According to Marketwatch.com, the factors driving higher food prices: high distribution costs, increased world demand and escalating corn prices, are unlikely to go away any time soon.
But just because food prices are high doesn’t mean that you can't still eat well.
Here are some tips on how to keep within your budget.
Avoid shopping at supermarkets
Supermarkets are not the best options when it comes to fresh, seasonal and locally produced food. Instead, get an organic fruit and veg box from Ethical Co-op &ndash the box contains a week's supply for a family of four at R120 &ndash or check out Urban Sprout.
Also, buy in bulk from warehouse traders or discount grocers and save.
Get your cookbooks out
Cooking from scratch saves lots of money, and is far healthier too. You won't have all those preservatives and additives in food that you’ve made yourself.
Cook now, eat later
When you’re making seasonal dishes from your favourite cook book, double up the recipe and freeze half for a ready-to-eat meal later. Do this every time you cook and you’ll be saving money on electricity and won't be tempted to order take-aways when you don't feel like cooking.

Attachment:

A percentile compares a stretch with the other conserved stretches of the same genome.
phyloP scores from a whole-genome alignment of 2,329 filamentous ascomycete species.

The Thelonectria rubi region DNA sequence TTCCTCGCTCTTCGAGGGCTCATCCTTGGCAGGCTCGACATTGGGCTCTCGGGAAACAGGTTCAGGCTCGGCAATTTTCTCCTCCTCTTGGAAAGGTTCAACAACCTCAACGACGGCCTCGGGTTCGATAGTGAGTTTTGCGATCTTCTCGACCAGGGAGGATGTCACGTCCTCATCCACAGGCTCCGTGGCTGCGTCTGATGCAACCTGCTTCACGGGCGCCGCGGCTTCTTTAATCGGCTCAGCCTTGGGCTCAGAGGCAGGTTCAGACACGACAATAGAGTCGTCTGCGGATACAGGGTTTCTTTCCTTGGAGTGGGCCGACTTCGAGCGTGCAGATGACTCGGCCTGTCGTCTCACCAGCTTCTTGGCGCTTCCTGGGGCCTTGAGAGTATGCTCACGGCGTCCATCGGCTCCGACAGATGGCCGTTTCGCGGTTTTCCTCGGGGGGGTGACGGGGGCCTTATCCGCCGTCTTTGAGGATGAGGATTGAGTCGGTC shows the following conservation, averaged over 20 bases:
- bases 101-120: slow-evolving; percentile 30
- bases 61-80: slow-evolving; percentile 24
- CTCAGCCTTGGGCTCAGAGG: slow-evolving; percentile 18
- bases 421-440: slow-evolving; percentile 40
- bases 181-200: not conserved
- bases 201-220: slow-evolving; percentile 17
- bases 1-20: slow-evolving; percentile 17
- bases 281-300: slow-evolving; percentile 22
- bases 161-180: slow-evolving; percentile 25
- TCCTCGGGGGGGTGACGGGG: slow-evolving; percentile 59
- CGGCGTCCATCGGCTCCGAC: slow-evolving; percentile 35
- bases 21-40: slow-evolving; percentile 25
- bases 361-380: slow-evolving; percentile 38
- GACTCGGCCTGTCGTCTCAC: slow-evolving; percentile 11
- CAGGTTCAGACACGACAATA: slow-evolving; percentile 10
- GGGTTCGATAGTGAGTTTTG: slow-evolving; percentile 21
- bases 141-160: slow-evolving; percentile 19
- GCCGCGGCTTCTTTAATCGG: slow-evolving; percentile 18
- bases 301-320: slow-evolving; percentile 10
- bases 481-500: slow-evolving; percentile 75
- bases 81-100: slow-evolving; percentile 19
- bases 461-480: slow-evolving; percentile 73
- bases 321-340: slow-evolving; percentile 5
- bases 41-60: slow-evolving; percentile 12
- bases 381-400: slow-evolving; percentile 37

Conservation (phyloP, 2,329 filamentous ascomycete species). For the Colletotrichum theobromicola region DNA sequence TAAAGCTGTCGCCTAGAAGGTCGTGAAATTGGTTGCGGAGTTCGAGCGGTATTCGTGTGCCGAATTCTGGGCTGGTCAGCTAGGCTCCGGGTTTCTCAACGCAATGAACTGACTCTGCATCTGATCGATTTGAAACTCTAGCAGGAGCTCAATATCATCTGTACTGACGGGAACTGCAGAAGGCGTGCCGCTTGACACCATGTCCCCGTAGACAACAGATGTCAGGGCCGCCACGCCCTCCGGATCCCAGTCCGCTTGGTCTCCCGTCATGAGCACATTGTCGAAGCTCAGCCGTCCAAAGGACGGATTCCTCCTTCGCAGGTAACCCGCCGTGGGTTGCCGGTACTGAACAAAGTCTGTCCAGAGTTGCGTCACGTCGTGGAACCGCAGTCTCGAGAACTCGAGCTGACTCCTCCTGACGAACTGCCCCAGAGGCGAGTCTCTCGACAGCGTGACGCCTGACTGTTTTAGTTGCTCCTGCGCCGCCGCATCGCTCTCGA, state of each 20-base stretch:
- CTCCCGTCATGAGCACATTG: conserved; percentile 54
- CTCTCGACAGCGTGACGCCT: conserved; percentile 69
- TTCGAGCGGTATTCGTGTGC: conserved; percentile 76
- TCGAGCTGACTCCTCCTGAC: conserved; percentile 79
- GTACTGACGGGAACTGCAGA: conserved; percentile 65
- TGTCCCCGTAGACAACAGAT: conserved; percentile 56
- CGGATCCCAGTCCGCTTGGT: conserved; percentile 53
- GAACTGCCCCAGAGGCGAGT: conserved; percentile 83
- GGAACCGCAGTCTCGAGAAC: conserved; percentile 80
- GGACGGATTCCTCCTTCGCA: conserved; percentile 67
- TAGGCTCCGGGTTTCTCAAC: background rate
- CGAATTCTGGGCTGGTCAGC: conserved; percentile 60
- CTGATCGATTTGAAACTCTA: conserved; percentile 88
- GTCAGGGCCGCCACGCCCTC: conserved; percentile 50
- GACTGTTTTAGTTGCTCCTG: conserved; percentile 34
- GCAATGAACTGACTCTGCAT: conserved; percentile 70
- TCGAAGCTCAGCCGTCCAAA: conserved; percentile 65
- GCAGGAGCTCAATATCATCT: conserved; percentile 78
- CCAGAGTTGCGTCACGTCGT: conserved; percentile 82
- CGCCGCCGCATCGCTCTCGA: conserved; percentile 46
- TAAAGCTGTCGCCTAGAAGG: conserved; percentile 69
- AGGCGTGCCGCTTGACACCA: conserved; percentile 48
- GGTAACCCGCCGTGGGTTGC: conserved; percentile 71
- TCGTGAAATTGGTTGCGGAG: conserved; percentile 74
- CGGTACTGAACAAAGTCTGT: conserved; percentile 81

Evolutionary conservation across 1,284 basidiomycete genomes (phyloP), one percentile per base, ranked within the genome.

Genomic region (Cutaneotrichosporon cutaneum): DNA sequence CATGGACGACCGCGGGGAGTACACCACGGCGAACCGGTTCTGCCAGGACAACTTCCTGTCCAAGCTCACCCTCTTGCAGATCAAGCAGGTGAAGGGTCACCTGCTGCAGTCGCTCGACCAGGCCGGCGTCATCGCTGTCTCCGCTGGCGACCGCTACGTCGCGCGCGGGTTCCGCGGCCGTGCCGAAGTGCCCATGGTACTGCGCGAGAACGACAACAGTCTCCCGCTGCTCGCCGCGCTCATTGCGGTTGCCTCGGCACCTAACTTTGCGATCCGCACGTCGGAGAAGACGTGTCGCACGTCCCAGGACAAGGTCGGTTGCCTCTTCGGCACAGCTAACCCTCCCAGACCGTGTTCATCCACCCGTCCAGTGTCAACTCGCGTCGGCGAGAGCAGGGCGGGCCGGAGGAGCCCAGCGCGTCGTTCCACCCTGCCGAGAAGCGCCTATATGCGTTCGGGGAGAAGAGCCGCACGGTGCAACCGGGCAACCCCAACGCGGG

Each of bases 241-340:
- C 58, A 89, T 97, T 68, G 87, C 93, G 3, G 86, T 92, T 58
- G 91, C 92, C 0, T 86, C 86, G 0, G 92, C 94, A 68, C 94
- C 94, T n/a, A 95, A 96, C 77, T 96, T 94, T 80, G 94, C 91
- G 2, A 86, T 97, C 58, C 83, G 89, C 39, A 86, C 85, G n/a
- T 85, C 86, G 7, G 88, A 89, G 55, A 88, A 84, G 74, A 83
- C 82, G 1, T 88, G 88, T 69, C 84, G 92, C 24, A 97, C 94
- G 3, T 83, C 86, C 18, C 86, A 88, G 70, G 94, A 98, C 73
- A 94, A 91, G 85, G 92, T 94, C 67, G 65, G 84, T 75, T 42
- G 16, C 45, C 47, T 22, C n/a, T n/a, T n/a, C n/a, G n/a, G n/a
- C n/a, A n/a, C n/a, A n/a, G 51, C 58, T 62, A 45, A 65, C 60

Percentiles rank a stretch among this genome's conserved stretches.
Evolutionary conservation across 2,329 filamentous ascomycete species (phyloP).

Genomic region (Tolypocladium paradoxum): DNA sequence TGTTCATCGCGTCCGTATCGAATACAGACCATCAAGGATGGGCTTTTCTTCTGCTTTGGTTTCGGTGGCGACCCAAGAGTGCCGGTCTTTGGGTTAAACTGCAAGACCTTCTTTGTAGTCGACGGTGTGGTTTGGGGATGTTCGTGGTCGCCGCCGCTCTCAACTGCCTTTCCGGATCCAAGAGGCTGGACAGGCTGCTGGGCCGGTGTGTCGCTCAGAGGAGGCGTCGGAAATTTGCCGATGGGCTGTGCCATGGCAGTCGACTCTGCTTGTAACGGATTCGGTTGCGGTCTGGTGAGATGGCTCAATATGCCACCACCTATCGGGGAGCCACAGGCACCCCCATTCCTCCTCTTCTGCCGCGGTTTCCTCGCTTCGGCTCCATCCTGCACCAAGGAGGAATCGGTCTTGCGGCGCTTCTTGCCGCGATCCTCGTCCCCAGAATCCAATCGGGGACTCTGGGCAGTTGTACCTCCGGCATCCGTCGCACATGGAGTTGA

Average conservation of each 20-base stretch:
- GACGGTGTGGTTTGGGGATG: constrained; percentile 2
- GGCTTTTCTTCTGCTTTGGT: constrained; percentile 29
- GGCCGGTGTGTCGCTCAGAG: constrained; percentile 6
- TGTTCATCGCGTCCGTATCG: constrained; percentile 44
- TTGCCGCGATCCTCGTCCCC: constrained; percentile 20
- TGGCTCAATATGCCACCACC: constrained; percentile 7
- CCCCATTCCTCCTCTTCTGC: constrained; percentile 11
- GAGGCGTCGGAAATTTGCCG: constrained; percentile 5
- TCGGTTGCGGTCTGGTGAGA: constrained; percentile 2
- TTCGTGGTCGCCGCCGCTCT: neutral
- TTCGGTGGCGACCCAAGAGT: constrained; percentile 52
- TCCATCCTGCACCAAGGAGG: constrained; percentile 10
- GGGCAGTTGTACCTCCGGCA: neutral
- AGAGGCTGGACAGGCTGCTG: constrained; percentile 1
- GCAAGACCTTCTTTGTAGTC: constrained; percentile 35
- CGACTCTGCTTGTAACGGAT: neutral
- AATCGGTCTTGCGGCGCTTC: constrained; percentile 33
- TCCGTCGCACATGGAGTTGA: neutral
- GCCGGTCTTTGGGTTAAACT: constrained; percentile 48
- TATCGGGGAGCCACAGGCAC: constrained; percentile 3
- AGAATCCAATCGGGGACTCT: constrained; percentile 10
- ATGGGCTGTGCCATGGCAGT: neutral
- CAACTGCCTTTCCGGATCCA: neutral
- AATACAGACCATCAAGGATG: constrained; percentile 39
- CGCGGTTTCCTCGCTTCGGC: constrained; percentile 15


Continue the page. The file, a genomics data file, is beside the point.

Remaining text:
Entertain at home
Consider forgoing eating out except on special occasions or invite friends over for good old home-style cooking.
Bake your own bread
To eat good bread and keep costs low, make your own. This easy recipe for basic white bread should get you started.
Drink tap water
Bottled water is expensive and in many cases no better than tap water. So get used to drinking tap water or get a water purifier and save loads of money. It's also good for the environment as there'll be less plastic litter.
Grow your own
There are plenty of fruit and vegetables that you can grow without needing much space. Lettuce, herbs, leeks, tomatoes, baby marrows, butternut and gem squashes, strawberries, raspberries and apples are all easy to grow.
Eat less and don’t waste
Eat less meat and fewer processed foods, and more fresh, seasonal and naturally produced foods. Only buy what you need, and compost your fruit and vegetable scraps and peels to make free compost for your garden. Reduce waste by buying products that aren’t over packaged, like supermarket fruit and vegetables, for example.
Generic or store-branded products have been around for years and, with quality improvements, they've become more credible substitutes for many staples. Less fancy meat cuts such as "flat iron" and "petite sirloin" steaks can fill in for more expensive cuts.